Without him scoring his usual 20 points per game, the offensive burden on Bryant's shoulders becomes even more weighty. After all, he's attempting to combat the off-putting production of Gasol already, and now he's being tasked with doing enough to overshadow the offensive shortcomings of a big man who can't hit his free throws.

And it's tough on Steve Nash, whose pick-and-roll sets are impeded now by two big men who are no longer formidable scoring threats.

Howard should consider himself lucky that Kobe has his surgically repaired back. At a time when the notoriously surly Bryant could be pointing a finger of his own, not only is he shouldering the bulk of the blame, but he remains openly supportive.

More on the Lakers' struggles.

As he addressed Howard and the rest of the team's struggles, Kobe advocated (borderline pleaded for) systematic change for the sake of his no-longer-smirking friend and rest of his brethren (via Yahoo!):

We need to go back to basics. We need to put guys in positions to do what they do best. We need to strip it down. Steve is best in pick-and-roll. Pau is best in the post. I'm best from the free-throw line extended down. Let's go back to basics.

We've got to evaluate what's going on. Management is looking at it. The players are looking at it. I'm looking at myself. I'm shooting a low percentage right now, and I've got to look at that. It's on me to make shots, but I'm having to make tough shots, getting the ball 30 feet from the basket and [expletive] like that.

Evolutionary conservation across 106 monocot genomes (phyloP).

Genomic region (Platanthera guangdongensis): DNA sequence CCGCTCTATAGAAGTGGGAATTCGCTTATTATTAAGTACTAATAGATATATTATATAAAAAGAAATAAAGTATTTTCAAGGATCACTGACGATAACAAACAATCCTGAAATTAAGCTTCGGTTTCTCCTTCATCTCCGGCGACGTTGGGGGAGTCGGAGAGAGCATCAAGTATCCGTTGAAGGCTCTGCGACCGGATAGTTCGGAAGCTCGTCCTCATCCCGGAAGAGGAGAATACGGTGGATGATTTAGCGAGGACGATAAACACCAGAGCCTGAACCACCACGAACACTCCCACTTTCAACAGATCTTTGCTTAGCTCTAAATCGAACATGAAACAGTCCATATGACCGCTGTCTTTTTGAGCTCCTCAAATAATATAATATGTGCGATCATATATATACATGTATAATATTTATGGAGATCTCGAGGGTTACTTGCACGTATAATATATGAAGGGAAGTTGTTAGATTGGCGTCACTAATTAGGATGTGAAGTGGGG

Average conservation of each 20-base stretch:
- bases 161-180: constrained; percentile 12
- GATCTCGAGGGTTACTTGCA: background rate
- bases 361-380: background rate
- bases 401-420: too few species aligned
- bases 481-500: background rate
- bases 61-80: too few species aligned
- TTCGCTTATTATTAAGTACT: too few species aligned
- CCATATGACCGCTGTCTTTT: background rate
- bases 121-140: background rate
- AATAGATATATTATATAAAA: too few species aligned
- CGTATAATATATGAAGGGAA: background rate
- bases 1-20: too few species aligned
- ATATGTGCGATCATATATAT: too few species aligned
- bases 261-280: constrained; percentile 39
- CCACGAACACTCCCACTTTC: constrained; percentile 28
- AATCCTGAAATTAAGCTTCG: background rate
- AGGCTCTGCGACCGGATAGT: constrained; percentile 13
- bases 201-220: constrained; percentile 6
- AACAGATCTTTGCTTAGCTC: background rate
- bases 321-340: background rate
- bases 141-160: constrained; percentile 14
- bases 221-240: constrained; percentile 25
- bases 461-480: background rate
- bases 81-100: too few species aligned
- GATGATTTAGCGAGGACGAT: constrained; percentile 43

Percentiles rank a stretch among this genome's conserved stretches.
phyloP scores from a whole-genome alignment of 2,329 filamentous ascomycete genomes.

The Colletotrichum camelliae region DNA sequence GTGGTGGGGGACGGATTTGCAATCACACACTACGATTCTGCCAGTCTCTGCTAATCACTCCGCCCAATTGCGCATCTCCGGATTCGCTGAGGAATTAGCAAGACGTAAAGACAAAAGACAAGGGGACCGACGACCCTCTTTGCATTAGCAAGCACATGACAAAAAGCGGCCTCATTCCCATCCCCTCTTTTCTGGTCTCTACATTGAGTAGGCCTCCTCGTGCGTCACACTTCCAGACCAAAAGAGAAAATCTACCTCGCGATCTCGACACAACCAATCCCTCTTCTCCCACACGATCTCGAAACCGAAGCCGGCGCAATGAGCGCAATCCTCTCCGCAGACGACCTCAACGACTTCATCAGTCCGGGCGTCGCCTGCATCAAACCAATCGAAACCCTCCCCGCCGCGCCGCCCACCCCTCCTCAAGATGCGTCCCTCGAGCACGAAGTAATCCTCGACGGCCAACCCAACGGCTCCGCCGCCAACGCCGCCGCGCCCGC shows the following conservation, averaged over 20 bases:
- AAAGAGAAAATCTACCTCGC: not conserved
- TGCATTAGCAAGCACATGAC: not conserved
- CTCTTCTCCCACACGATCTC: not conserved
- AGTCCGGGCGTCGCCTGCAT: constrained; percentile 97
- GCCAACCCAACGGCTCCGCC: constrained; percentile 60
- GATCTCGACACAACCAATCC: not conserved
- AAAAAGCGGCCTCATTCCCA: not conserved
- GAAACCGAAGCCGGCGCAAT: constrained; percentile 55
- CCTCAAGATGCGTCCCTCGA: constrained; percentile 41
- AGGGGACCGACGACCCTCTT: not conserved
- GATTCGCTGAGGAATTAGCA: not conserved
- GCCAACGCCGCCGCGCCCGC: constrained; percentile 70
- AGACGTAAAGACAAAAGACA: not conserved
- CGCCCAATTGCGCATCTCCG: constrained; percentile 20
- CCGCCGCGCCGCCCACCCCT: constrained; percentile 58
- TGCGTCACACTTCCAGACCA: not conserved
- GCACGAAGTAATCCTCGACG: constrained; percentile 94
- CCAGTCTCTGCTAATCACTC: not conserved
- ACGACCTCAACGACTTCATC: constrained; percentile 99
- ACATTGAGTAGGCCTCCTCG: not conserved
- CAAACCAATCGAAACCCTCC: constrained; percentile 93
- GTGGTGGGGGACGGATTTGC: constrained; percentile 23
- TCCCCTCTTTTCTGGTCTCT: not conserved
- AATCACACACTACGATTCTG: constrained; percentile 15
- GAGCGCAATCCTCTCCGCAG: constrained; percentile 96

To some, that may read like an attempt to vindicate Los Angeles, to pardon Bryant himself from being held accountable for their collective failures. But that's not what this is.

"Listen, no one is more critical of their game, of how they're playing, than I am," Bryant said. "And right now, I've got to shoot at a higher percentage, have to play better. "

Kobe understands that the Lakers need to play with more heart, that he needs to "play better." He accepts that the decay of this prominent franchise is on his teammates, on him.

But he also understands that an ineffective blueprint isn't suddenly going to become cogent. Ignoring the strengths of this group's core isn't going win anything, let alone a championship.

Is that on Mike D'Antoni? Nash? Howard? Gasol? Bryant himself?

It's on everyone.

Geoff Burke-USA TODAY Sports
Kobe cannot bear the burden of Los Angeles alone.

D'Antoni has to put his players—Gasol and Howard included—in a position to succeed. Nash needs to keep the ball out of Bryant's hands when he sees fit. Howard and Gasol have to become the aggressors on offense.

Should the rest of the Lakers step up and accept some blame for the team's failures?

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And Kobe needs to shoot less, to shoot better, to be the one that not only demands perfection from his comrades, but perpetuates it.

What he doesn't need is a reality check. There are no illusions to be found behind behind the Lakers' demise, and Bryant offers none.

Instead, he offers a neck to hang, hands to cuff and two shoulders on which the aggregate dissolution of this faction can be placed.

"On me," Bryant said on who is at fault in Hollywood. "I've got to find a way to make shots."

And the Lakers need to find a way to win—which they won't.

Not unless everyone involved is willing to help bear the onus Kobe is attempting to schlep on his own.


*Stats in this article are accurate as of January 21, 2013.